Skip to main content

Saudi defense chief concludes US trip, seeks security assurances as Gaza rages

Prince Khalid bin Salman’s preplanned trip included meetings with top US officials. Saudi Arabia is concerned that the war between Israel and Hamas could hurt its interests.
US Secretary of Defense Lloyd Austin welcomes Saudi Defense Minister Khalid bin Salman to the Pentagon in Washington, DC, on November 1, 2023. (Photo by Mandel NGAN / AFP) (Photo by MANDEL NGAN/AFP via Getty Images)

Saudi Defense Minister Prince Khalid bin Salman wrapped up a crucial trip to Washington this week, a visit aimed at maintaining strong US-Saudi relations amid the regional complications of the Israel-Hamas war.

The minister, aka KBS, met with US national security adviser Jake Sullivan on Monday. The two discussed efforts to strengthen the US-Saudi defense partnership, as well as the administration’s commitment to support its partners against threats, including “those backed by Iran.” On Yemen, Sullivan praised Saudi Arabia’s “efforts to bring the war to a close.” Sullivan and KBS further discussed the need to provide humanitarian assistance to Gaza and preventing “non-state actors” from entering the war, according to a readout from the White House.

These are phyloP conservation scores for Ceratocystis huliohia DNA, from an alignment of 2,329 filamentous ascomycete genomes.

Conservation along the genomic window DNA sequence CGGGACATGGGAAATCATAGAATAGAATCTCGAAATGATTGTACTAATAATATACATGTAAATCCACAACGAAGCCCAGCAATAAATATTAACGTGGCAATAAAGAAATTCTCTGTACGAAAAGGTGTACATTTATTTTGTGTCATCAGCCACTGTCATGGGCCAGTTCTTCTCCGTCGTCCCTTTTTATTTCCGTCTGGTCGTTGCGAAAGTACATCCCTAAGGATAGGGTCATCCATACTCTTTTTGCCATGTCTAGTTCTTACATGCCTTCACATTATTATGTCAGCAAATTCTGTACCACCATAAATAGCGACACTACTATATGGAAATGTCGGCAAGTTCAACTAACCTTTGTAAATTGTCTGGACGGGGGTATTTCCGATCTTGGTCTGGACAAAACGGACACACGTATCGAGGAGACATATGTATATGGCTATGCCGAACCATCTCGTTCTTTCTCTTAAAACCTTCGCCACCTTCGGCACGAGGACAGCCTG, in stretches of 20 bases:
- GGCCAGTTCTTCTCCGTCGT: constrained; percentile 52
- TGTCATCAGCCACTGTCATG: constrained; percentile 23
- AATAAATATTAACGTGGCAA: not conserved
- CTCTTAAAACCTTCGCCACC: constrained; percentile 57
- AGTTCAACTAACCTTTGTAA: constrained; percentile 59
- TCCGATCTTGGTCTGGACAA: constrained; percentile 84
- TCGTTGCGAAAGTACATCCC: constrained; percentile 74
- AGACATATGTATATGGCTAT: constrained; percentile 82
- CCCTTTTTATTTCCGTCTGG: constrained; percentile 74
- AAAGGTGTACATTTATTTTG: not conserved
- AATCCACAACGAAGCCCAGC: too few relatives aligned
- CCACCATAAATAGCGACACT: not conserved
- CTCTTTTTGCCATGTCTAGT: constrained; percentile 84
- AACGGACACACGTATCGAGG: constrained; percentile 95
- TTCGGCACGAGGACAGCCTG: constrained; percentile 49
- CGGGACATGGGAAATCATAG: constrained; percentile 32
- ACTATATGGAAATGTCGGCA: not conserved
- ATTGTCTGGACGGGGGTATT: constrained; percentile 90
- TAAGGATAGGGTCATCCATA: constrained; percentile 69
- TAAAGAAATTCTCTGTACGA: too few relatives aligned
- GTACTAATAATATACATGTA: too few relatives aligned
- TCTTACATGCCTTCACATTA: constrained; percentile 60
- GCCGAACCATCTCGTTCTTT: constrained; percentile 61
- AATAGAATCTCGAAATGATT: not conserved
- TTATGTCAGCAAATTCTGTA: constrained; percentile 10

The war in Yemen between the Saudi-backed government and the Iran-backed Houthi rebels has calmed in recent months. Saudi Arabia held peace talks with the Houthis earlier this year. The reference to “non-state actors” could refer to the Houthis, Lebanon’s Hezbollah and other Iranian proxies in the region.

KBS met with US counterpart Lloyd J. Austin on Wednesday. According to a readout from Pentagon spokesperson Brig. Gen. Pat Ryder, Austin “emphasized US commitment to the territorial defense of the kingdom” and praised Saudi Arabia’s actions on Yemen, humanitarian support for Ukraine and efforts to host diplomatic talks in Sudan. 

Access the Middle East news and analysis you can trust

Join our community of Middle East readers to experience all of Al-Monitor, including 24/7 news, analyses, memos, reports and newsletters.


Only $100 per year.